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Welcome, dear readers, as ever.

This is the next-to-last in a little series on several of the fairy tales of Charles Perrault (1628-1703) from his 1697 collection, Histoires ou Contes du Temps Passe (“Stories or Tales of Past Time”), better known by a kind of subtitle, Contes de Ma Mere L’Oye (“Tales of My Mother Goose”).


So far, we’ve devoted two posts to “Sleeping Beauty” (actually called by Perrault “La Belle au Bois Dormant”—“The Beautiful Girl in the Sleeping Wood”), covering everything from 19th-century theatrical performances to book illustrations to Disney.


In the third post, we began to look at “Cinderella”, more specifically in opera, from Isouard’s 1810 Cendrillon to Viardot’s 1904 Cendrillon.

Now, in this post, we want to look at “Cinderella” in film, beginning with the 1899 work of Georges Melies (1861-1938)


whom you may know from the 2011 film Hugo


based upon Brian Selznick’s 2007 wonderfully inventive novel, The Invention of Hugo Cabret.


Even if you aren’t familiar with Melies, you may recognize his work in this image


from his 1902 science fiction film, Le Voyage dans La Lune (“The Trip to the Moon”), thought by scholars to be the first science fiction film (or at least first surviving such film.  Silent film historians estimate that only about 10% of all silent films made are still available to us.  Here’s a LINK to the film so that you can enjoy it for yourself).

Cendrillon was Melies’ most elaborate film to date and was a commercial success, even though only just under 6 minutes long—which says something for the expectations of the movie-going public of 1899.


As it is so short, it has only a couple of scenes—the kitchen in Cinderella’s house, the palace ballroom, Cinderella’s room, and what appears to be the outside of the palace—and very much depends upon the viewer already knowing the basic story (it begins, for example, with a very fancily-dressed woman leaving the kitchen and the sudden appearance of the Fairy Godmother, with no introduction at all).  Its greatest strength, for us, is in its transformation scenes (a Melies’ specialty), particularly the change of rats/mice into coachmen and footmen. (And here’s a LINK to the film, see if you agree with the 1899 audience.)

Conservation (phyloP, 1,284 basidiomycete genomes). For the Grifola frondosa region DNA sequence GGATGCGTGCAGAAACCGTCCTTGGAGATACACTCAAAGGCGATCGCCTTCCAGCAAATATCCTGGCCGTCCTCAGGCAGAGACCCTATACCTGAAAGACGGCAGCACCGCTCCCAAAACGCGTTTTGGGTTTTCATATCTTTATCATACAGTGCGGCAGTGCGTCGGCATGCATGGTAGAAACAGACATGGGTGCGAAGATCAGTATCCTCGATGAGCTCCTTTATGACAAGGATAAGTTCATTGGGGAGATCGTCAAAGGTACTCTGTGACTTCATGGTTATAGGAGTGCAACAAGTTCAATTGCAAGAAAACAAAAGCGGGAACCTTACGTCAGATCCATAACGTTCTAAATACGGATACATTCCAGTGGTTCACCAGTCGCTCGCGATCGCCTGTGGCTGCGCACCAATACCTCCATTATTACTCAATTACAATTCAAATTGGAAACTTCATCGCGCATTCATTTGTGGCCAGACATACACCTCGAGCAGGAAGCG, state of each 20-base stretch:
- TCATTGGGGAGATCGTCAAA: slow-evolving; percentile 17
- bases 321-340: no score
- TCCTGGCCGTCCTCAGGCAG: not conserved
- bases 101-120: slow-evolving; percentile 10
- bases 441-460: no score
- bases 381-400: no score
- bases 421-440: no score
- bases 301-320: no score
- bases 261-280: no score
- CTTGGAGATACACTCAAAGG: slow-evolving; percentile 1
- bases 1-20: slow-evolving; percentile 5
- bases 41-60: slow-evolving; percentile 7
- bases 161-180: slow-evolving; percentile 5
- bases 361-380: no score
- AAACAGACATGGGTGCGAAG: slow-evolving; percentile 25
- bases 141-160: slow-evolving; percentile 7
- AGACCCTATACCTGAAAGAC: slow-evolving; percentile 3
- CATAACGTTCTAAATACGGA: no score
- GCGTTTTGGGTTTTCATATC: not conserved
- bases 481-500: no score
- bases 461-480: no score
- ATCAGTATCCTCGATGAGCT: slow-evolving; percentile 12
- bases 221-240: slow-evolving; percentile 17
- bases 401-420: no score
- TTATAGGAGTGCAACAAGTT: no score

Our second film is from 1911 and is nearly 15 minutes long, meaning that it actually has time to tell the story, if not in a leisurely fashion, at least in a more complete one than the Melies.  This is a US version of the story, starring an early popular favorite, Florence La Badie (or Labadie).


Forgotten except by silent film enthusiasts, La Badie was a hardworking dare-devil, appearing in nearly 200 films between 1909 and her death in 1917, and doing most of her own stunts.  She was also someone who personified a new look for young women in the years leading up to the Great War—as this portrait (and there are more like it) shows.



If you follow this LINK, you can see not only the actress, but a “Cinderella” which has almost everything we would expect from the Perrault original.